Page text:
Earl Averill

Earl Averill autograph
Birthdate 5/21/1902
Death Date 8/15/1983
Debut Year 1929
Year of Induction 1975
Teams Braves, Indians, Tigers
Position Center Field

Earl Averill is the Indians franchise leader in total bases, RBI, runs and triples, he’s 3rd on the list for hits and doubles, and 4th in homers and walks.

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In the collection:

Earl Averill was a stellar offensive performer in his 13-year Hall of Fame career

Earl Averill was a stellar offensive performer in his 13-year Hall of Fame career

After breaking into the big leagues at age 26 in 1929, Averill played 11 seasons in Cleveland. The centerfielder was an offensive force. In his first ten years in the bigs, Averill he hit .323 and averaged 23 homers with 108 runs batted in. An All Star in the first six times the Mid Summer classic w
Averill played in the first six All Star games and in the 40th anniversary of the first game

Averill played in the first six All Star games and in the 40th anniversary of the first game

Baseball came up with the idea of an all-star game in 1933 to showcase the game’s brightest stars. Earl Averill was chosen that season to start a string of six straight All Star appearances. In this letter the former centerfielder confirms his presence at the 40th All Star game in 1973 at St.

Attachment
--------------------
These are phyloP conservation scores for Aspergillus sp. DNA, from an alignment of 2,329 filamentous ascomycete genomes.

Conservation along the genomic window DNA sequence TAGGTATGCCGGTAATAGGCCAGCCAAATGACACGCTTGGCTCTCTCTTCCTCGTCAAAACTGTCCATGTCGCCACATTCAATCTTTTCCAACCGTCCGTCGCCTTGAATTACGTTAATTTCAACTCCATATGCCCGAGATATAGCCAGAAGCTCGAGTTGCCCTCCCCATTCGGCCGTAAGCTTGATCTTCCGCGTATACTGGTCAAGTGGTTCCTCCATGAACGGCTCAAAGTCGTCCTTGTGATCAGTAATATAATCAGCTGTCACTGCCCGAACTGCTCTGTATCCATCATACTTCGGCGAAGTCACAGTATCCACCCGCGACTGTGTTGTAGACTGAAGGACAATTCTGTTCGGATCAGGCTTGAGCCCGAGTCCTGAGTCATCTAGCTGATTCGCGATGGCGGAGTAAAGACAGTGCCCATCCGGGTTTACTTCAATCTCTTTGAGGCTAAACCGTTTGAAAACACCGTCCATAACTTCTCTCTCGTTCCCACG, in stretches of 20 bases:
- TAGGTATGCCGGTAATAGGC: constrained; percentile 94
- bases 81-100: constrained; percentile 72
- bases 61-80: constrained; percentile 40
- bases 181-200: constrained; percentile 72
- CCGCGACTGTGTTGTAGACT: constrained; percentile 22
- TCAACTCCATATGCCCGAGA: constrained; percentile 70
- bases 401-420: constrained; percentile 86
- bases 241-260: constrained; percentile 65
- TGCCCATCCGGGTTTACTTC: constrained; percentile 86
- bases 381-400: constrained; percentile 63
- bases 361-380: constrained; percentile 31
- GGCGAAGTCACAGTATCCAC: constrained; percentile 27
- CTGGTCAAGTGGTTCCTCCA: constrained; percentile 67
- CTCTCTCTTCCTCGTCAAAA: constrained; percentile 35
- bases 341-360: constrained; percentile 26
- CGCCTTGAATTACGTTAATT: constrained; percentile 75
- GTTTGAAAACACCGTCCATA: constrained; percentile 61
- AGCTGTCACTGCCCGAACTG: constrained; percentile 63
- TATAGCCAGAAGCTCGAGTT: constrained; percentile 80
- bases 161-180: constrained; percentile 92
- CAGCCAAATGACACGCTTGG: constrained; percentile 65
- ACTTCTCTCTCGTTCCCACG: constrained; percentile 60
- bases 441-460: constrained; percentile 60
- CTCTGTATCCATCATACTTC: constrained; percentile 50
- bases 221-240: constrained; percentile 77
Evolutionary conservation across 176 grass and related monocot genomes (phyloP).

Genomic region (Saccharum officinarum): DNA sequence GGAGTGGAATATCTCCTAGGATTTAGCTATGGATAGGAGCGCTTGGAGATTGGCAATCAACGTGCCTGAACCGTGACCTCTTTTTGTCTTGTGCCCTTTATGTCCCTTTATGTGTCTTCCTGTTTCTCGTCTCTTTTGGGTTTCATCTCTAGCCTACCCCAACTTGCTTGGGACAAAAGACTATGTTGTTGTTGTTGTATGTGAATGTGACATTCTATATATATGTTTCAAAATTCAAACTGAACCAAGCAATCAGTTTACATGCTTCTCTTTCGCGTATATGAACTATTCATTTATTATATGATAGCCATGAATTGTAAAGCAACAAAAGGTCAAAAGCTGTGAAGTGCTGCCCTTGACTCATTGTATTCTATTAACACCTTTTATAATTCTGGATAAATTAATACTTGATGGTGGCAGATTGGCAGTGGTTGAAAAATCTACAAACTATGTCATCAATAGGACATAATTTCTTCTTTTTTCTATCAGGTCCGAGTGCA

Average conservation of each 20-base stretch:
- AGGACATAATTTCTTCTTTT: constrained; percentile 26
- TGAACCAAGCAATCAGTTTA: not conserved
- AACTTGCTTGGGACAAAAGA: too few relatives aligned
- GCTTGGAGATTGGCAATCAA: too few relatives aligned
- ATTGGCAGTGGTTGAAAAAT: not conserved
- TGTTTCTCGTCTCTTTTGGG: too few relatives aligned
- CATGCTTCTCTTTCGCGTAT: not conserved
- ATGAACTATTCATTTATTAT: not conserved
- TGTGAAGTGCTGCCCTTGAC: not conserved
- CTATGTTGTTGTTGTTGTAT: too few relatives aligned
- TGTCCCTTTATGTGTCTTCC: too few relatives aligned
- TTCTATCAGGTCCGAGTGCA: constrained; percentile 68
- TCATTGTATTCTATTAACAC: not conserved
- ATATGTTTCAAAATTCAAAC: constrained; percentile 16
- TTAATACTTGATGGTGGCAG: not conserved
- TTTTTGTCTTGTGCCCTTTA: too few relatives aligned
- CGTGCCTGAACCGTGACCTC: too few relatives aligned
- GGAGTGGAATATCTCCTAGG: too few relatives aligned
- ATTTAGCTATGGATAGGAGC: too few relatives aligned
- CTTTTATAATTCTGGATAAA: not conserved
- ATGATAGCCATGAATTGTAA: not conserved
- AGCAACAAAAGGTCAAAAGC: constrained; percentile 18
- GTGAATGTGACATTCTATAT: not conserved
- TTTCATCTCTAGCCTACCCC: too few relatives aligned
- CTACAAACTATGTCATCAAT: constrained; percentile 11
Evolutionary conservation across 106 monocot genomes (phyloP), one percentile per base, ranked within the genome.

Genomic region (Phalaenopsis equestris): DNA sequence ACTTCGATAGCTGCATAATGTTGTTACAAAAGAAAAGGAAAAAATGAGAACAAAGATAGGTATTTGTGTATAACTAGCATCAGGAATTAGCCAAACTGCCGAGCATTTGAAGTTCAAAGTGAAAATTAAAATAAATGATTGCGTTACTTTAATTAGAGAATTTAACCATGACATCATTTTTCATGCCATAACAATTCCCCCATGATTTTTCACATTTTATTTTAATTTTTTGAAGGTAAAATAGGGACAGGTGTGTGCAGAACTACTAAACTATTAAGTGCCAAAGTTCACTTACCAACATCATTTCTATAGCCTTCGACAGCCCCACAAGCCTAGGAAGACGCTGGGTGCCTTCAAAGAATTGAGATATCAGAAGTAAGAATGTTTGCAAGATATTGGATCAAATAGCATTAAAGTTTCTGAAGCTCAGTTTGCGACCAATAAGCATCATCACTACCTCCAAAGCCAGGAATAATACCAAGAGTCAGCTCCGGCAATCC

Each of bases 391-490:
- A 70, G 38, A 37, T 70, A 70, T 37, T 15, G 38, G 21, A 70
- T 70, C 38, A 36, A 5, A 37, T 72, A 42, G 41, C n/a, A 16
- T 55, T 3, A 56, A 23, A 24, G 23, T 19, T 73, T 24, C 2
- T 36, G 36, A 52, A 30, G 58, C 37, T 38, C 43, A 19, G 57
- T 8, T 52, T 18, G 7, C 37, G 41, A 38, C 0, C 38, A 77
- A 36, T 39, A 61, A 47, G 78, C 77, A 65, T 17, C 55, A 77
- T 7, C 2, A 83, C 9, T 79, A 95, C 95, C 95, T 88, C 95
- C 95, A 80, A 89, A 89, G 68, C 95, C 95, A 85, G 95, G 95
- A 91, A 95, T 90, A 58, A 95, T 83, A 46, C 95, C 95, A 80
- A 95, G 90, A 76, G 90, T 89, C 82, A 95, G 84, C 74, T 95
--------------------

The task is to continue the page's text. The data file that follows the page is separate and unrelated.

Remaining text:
Earl Averill was one of the American League's best players in the 1930s

Earl Averill was one of the American League's best players in the 1930s

Goudey’s iconic 1933 baseball cards coincided with Major League Baseball’s first all star game. In the collection is Earl Averill’s original card from that year adorned with the autograph of the Indian great. Averill played in the inaugural event as well as the next five Mid Summer Classics. In his first ten seasons
Earl Averill Jr. played parts of seven seasons in the Major Leagues

Earl Averill Jr. played parts of seven seasons in the Major Leagues

Hall of Fame outfielder Earl Averill enjoyed a 13-year Major League career. In 1931, his third full season in the big leagues his son Earl Jr. was born. The younger Averill himself played seven seasons at baseball’s highest level, suiting up for Angels, Cubs, Indians, Philies, and White Sox. I

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"Whoever wants to know the heart and mind of America had better learn baseball…"

~Jacques Barzun, 1954